For a while there, Nintendo seemed to abandon the Metroid franchise. When the 30th anniversary of Metroid came and went last year without a word from Nintendo, most thought the series forgotten or even dead. So when two new Metroid games were announced at this year’s E3, Nintendo finally reaffirmed their commitment to the franchise. With Metroid: Samus Returns, they’ve proven they still have the chops to deliver a great Metroid game.
Metroid: Samus Returns is appropriately named, not only as a way to signal the return of the titular heroine after an extended absence, but also because it is a remake of the 1991 Game Boy title Metroid II: The Return of Samus. Metroid:Samus Returns is a side-scrolling action-adventure game that maintains the setting, story and general level structure of Metroid II: The Return of Samus.
It is remade entirely from the ground up with added abilities, bosses, and loads of other modern upgrades and quality of life features the monochrome original lacked. Samus is tasked with destroying all of the Metroids on planet SR388 and in typical Metroid fashion, she must collect items and power-ups in order to progress past obstacles to hunt down and destroy the 40 Metroids scattered over 8 areas.
Samus is not only armed with her trusty arm cannon and the ability to morph into a ball to fit into tight spaces, but she can acquire different power-ups that are unlocked through exploration. These power-ups and different items allow Samus to access areas that may have been previously inaccessible, which is a staple of the Metroid series.
For instance, Samus may unlock the ability to jump higher to reach ledges that she couldn’t before, or find a grappling beam to move obstacles and swing across gaps. In addition to the typical Metroid items and abilities, there are also new “Aeion” abilities which give Samus access to enhancements she hasn’t had in a Metroid game before. Phase Drift slows time, allowing passage over breakable ground; Lightning Armor mitigates damage at the cost of Aeion; Scan Pulse maps the surrounding area and reveals secrets; and Beam Burst is a rapid-fire arm-cannon enhancement to dispatch foes or progress past certain obstacles.
The screenshots don’t do it justice because Metroid: Samus Returns looks great in 3D or 2D and it feels great to play. It runs incredibly smoothly with very few slowdowns and the movement and combat is tight. Unfortunately, character movement is locked to the circle pad with no discernible way to reconfigure it to the d-pad. This makes some of the more precise platforming moments and some boss fights a little more frustrating than they should be.
The second screen is utilized well. Most of the bottom screen is dedicated to a real-time map of the area Samus is in, making navigating the labyrinthine corridors of SR388 a little more manageable. The touch screen also serves as the way to switch between weapons. I was able to get used to switching between beams using the touch screen quite easily, but switching between missiles and super missiles wasn’t so easy for me. To fire missiles you must hold the right shoulder button, and if you want to switch to super missiles you must press the appropriate place on the touchscreen while holding the shoulder button down. I found this to be cumbersome in high-action situations.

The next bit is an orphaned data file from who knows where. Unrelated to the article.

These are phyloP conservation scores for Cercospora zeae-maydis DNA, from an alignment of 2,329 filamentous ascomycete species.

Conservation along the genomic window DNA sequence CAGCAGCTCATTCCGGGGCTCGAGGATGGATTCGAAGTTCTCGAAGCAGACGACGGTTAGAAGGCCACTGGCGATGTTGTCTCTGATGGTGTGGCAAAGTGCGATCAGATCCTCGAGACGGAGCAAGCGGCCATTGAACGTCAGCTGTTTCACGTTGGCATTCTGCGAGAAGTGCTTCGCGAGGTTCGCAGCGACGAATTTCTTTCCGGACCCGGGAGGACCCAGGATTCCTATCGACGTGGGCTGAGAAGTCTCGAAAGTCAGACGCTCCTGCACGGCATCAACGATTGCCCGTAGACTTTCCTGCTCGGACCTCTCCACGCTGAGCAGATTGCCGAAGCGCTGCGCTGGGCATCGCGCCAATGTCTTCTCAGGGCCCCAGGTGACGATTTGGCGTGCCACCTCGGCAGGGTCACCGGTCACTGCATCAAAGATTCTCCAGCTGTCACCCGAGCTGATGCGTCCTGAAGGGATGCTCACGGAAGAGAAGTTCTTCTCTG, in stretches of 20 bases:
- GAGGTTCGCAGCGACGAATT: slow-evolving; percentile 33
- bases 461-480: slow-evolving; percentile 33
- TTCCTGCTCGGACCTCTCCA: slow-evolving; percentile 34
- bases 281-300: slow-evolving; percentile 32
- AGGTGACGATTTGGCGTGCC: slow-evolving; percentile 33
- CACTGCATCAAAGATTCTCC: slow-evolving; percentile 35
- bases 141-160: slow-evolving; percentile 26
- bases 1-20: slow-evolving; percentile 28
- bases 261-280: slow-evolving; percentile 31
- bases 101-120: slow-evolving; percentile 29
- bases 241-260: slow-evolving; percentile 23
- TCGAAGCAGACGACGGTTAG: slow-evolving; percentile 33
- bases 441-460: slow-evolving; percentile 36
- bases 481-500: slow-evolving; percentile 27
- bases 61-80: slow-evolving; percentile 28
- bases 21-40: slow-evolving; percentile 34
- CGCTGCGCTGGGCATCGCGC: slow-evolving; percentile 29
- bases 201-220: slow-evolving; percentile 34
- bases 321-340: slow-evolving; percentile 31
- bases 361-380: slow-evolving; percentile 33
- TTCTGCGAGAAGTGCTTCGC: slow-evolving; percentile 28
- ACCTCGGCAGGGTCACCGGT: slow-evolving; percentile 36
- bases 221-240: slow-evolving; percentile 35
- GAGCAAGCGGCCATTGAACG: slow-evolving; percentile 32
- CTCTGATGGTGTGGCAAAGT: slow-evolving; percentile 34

In addition to occasionally awkward controls, a downside to the game is that there are only a few enemy types in Samus Returns. There are the Metroids, of course, that have grown into the various stages of their life cycle. As the game progresses, the Metroids start to get bigger and meaner, many of them serving as bosses and mini-bosses. Most of the other enemy types are just variations on the same few that you run into throughout the game.
The different areas, while distinct in their own ways, all house the same few enemy types with few exceptions. Luckily, there have been some surprise boss encounters added into the remake, as well as some added hazards and encounters. These new bosses are surprisingly tough and often take a long time to dispatch. Failure means having to start the encounter from the beginning, but each boss has a movement pattern that can be learned, making them fair and fun.
Metroid: Samus Returns also utilizes Amiibo to unlock certain items and features. While Amiibo are not necessary, it’s cruel for Nintendo to lock gameplay modes behind a paywall. Even worse, this paywall is a scarce item that is hard to find at retail prices. “Fusion mode,” a game mode wherein Samus dons the Fusion suit and faces harder challenges in the “normal” and “hard” game modes is only unlockable with a specific Amiibo. Due to its scarcity, some resellers are selling just that specific Metroid Amiibo at prices that are almost twice the price of the game itself.
I’m excited the Metroid series is back. Despite questionable Amiibo practices, occasionally awkward controls and lack of enemy variety, Metroid: Samus Returns is a triumphant return for Nintendo’s armored bounty hunter. If Nintendo continues to release Metroid games of the same quality as Metroid: Samus Returns, it will be a new golden age for a franchise that was a distant memory only a year ago. Metroid: Samus Returns is available now on Nintendo 3DS family of systems.